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Bad North and the golden age of micro-tactics

Into The Breach's real-time cousin

Into the Breach is one of the most perfect games I’ve ever played. It’s tactical warfare with every sliver of fat trimmed away and I’d put it up there with Chess and Invisible, Inc. in the pantheon of turn-based games.

Bad North will not be entering that pantheon. Not because it doesn’t seem capable of reaching lofty heights – it absolutely does – but because its own take on micro-tactics takes place in real-time. It’s a game of positional play, providing a handful of units and gorgeous, tiny, procedural islands to defend.

Combat is simplicity itself. The maps are so small that you’ll be rotating the camera around an island rather than scrolling across them, and units require guidance but also seem to have a life of their own. If they’re attacked, they’ll defend themselves, and if there are enemies in range, they’ll attack.

The specific role of a unit depends on its type. Pikemen should defend beaches, where raiders land and are impaled before they can head inland. Archers are best-placed on high ground so that they can launch volleys at approaching boats, sending the occupants tumbling into the water. Warriors, with sword and shield, can defend themselves from ranged attacks as long as they’re not distracted by a melee.

There’s more, but Bad North is a microcosm of real-time strategy. There are no bases to build, just houses to defend. Those houses serve a double-purpose. Save them from the raiders, who want to raze them, and they provide cash to spend on unit upgrade, and while fending off the waves of Vikings your units can spend some down-time indoors to recover from their losses.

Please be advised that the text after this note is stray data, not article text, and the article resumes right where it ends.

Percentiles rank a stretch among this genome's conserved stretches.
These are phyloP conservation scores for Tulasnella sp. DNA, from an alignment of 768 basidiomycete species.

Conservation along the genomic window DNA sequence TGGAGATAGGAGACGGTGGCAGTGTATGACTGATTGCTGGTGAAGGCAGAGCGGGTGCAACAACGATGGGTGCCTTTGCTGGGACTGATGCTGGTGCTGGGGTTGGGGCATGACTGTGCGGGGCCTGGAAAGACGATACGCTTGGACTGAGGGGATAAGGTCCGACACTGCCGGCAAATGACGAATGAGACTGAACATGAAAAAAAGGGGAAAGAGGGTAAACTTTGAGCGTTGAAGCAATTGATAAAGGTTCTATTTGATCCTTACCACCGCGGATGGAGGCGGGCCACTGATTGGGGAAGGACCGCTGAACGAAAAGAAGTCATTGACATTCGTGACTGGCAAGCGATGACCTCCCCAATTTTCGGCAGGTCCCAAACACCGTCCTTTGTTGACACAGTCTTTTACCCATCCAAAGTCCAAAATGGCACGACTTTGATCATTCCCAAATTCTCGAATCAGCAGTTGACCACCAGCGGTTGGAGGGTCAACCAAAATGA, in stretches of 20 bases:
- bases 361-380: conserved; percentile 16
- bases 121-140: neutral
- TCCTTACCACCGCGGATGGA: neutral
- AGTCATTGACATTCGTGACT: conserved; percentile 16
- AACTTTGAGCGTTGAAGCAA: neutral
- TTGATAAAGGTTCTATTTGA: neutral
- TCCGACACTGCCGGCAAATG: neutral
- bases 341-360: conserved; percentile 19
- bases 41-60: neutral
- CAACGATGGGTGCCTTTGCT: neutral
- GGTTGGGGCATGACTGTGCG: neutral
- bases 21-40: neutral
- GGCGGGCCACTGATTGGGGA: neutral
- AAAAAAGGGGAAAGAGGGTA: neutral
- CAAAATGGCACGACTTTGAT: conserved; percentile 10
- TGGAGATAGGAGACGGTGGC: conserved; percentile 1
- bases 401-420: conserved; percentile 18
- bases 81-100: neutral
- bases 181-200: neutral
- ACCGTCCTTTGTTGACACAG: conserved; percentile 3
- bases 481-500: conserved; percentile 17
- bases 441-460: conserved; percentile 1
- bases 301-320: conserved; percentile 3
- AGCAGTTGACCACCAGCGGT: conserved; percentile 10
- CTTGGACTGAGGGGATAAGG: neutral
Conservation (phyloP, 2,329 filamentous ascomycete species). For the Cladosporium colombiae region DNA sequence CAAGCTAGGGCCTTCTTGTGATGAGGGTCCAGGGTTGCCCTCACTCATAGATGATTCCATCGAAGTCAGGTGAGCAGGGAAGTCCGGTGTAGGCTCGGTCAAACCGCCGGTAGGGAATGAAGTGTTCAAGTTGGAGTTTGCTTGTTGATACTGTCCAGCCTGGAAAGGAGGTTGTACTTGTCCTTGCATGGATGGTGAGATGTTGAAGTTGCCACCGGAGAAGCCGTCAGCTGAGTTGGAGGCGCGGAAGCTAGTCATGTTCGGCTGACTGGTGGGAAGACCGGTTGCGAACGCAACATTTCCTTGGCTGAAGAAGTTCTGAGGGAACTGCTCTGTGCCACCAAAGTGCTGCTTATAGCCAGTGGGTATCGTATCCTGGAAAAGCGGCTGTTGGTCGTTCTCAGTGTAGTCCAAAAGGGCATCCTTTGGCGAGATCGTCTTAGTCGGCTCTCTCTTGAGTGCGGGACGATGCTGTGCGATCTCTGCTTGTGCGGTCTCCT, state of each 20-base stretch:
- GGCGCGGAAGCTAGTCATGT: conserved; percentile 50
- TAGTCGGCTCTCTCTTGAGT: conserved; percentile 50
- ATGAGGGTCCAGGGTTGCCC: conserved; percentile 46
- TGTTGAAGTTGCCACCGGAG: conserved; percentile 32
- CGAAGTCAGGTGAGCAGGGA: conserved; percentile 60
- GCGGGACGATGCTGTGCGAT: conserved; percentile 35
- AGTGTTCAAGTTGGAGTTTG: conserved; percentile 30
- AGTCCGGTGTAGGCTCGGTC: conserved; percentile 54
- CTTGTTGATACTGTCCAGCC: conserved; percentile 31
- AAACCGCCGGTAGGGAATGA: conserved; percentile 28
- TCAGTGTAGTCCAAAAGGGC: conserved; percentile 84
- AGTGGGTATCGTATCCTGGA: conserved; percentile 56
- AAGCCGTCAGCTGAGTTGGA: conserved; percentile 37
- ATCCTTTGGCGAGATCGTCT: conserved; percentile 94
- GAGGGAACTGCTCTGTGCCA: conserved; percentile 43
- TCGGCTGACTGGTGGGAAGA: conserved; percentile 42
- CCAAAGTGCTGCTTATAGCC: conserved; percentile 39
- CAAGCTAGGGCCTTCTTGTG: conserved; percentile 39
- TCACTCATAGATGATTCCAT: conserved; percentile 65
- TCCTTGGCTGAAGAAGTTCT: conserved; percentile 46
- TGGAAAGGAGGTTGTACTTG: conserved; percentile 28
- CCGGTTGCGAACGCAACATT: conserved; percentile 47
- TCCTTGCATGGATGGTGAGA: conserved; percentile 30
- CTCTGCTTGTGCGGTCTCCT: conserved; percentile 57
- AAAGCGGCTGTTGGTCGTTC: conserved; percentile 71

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It’s a risk, healing during a mission, because the unit is sealed in the house until fully recovered. If the house burns, so does the unit. And the micro-scale of the game means that having even one unit out of the fight may well mean you’re fighting at one-third or half strength.

The scale of the islands doesn’t prevent them from having character. Artist Oskar Stalberg, one of the two developers working on the game, has featured on these pages before, and the islands here, with their subtly carved height maps and pathing, have something in common with his previous urban designs. They feel like places with purpose rather than simply functional arenas.

People are the real stars though, not islands. Units are made up of several warriors and they fidget and bustle around as you give them orders. Sometimes a straggler will pop out of the main group briefly and they’ll hop back and forth from foot to foot as they fight. They’d be adorable if they didn’t seem so anxious, and if they weren’t staining the islands red with blood. Sometimes their own, sometimes not.

It’s not just in its ruleset, the delicacy of the counter-attacks and blocking of routes, that Bad North distills real-time strategy to a pure form. When the last wave attacking an island is defeated, you’re whisked away to an FTL-like map of nodes, choosing your next destination as you attempt to outrun the bulk of the Viking forces. But there’s time for reflection before the campaign continues and the camera pans around the island you just defended, the blood-stains telling the story of your brief moment of last-ditch glory.